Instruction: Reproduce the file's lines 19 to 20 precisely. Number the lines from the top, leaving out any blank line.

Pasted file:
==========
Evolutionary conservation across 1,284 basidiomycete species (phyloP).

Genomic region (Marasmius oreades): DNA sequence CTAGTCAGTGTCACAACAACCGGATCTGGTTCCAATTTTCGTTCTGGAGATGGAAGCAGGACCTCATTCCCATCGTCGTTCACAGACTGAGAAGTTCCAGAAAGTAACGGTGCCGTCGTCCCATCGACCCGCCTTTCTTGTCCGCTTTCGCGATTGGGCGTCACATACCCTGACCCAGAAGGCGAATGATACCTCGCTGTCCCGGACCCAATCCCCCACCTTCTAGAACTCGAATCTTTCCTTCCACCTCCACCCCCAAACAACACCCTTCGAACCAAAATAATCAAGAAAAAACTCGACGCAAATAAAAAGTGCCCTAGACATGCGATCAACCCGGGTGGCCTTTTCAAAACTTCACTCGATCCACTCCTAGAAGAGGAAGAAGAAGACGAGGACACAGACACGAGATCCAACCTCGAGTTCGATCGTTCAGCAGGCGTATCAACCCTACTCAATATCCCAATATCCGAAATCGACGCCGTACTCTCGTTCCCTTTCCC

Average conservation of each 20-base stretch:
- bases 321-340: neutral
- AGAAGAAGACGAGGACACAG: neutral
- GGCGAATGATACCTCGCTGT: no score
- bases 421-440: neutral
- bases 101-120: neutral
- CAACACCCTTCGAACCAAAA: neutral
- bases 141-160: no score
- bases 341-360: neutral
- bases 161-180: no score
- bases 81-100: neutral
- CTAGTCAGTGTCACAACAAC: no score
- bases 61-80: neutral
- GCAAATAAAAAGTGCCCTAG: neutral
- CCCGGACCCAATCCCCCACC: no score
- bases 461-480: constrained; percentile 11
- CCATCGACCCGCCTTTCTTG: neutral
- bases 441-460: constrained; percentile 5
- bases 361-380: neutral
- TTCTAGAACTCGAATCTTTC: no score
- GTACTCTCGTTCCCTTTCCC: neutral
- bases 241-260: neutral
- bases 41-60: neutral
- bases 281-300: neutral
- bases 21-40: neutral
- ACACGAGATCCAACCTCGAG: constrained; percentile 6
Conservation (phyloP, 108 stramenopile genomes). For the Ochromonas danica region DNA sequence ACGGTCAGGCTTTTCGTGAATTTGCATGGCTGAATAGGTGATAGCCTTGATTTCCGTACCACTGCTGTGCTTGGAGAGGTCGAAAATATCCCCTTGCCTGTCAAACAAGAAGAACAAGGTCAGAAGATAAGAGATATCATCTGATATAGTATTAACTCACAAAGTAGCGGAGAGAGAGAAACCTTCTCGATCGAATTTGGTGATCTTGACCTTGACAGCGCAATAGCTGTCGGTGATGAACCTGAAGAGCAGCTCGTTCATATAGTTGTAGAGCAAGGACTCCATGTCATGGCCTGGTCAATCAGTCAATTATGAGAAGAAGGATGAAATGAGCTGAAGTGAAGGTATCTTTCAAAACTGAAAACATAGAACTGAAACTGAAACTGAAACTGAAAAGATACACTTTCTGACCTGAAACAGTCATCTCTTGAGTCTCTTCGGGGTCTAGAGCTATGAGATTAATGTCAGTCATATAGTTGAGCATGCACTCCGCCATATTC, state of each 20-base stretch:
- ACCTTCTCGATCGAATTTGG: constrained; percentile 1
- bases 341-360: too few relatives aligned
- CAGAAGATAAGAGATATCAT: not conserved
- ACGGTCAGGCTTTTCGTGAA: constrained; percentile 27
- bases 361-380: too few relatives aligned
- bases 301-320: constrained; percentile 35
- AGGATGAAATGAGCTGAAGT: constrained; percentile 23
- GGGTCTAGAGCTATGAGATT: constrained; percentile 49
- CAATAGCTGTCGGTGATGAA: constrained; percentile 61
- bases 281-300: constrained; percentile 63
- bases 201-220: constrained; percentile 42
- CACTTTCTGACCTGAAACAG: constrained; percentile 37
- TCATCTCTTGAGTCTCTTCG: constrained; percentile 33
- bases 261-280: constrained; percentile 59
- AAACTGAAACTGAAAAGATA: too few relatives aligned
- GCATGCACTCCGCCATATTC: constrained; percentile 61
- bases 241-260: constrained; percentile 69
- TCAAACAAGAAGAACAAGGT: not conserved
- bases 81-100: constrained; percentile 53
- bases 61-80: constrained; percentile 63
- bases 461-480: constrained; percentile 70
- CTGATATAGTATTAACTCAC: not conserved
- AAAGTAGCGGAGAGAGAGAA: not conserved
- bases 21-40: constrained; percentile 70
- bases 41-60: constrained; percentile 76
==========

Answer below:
- CCATCGACCCGCCTTTCTTG: neutral
- bases 441-460: constrained; percentile 5